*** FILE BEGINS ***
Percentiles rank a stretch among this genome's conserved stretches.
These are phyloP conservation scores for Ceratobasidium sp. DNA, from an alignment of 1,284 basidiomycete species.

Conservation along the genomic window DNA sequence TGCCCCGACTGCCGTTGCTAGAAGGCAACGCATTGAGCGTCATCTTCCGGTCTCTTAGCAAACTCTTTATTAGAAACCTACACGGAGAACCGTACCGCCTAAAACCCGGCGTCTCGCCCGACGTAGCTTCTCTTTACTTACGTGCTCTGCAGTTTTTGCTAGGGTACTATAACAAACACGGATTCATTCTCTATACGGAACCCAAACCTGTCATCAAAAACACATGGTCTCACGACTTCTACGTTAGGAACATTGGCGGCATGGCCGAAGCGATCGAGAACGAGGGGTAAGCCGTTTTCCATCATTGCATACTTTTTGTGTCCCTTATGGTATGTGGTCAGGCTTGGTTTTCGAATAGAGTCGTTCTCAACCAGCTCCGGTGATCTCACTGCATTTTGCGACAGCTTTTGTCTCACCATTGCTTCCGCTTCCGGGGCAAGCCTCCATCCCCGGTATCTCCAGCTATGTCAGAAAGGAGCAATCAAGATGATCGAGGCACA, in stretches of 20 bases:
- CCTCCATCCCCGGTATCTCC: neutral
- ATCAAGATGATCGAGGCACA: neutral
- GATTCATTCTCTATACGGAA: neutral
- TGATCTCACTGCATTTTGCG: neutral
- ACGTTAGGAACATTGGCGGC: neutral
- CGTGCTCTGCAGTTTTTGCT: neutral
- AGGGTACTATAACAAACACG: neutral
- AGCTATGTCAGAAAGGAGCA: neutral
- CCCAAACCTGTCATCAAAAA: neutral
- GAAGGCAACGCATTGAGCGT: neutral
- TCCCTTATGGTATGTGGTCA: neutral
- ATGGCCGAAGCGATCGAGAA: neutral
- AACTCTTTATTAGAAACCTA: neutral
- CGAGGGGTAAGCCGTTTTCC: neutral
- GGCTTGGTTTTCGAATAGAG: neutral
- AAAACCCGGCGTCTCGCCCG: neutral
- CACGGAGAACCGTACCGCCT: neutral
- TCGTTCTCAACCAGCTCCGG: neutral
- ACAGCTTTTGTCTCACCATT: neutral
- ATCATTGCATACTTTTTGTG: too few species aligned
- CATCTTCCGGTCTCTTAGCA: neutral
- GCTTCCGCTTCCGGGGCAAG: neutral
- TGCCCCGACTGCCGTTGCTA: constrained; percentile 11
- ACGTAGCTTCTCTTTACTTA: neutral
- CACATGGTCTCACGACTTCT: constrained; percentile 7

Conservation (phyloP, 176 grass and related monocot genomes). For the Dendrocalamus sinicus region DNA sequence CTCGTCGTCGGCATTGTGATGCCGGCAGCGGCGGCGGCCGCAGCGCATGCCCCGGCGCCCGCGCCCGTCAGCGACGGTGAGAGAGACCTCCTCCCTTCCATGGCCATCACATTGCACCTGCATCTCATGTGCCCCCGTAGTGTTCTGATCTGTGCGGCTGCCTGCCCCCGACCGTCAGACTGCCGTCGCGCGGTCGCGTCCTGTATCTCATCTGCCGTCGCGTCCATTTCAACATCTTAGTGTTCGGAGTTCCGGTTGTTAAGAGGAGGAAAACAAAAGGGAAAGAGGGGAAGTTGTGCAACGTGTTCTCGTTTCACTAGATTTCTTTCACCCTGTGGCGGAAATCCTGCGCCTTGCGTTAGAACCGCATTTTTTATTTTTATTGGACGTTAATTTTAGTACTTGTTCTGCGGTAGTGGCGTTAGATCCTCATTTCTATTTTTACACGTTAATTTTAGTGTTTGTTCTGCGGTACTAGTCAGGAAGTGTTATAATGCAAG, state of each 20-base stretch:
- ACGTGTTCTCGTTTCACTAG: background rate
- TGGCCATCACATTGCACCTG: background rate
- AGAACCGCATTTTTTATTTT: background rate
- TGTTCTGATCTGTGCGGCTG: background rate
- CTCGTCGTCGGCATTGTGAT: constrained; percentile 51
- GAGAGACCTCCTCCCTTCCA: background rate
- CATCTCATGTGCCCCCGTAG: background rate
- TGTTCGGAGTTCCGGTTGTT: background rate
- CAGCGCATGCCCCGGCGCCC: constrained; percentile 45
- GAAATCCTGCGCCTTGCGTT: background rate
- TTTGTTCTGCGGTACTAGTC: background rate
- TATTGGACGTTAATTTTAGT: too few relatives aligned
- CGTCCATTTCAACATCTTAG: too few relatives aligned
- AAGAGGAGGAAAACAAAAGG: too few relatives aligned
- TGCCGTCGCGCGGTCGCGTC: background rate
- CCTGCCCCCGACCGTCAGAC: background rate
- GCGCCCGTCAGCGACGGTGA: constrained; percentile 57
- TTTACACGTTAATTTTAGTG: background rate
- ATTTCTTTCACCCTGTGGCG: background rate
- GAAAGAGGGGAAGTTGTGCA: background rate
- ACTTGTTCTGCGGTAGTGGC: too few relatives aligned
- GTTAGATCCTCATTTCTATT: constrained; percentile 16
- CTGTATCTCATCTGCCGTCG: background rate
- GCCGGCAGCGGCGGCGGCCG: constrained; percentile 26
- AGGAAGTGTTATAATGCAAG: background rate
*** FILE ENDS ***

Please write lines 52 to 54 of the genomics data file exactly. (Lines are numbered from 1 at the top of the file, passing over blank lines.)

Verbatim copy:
- CTGTATCTCATCTGCCGTCG: background rate
- GCCGGCAGCGGCGGCGGCCG: constrained; percentile 26
- AGGAAGTGTTATAATGCAAG: background rate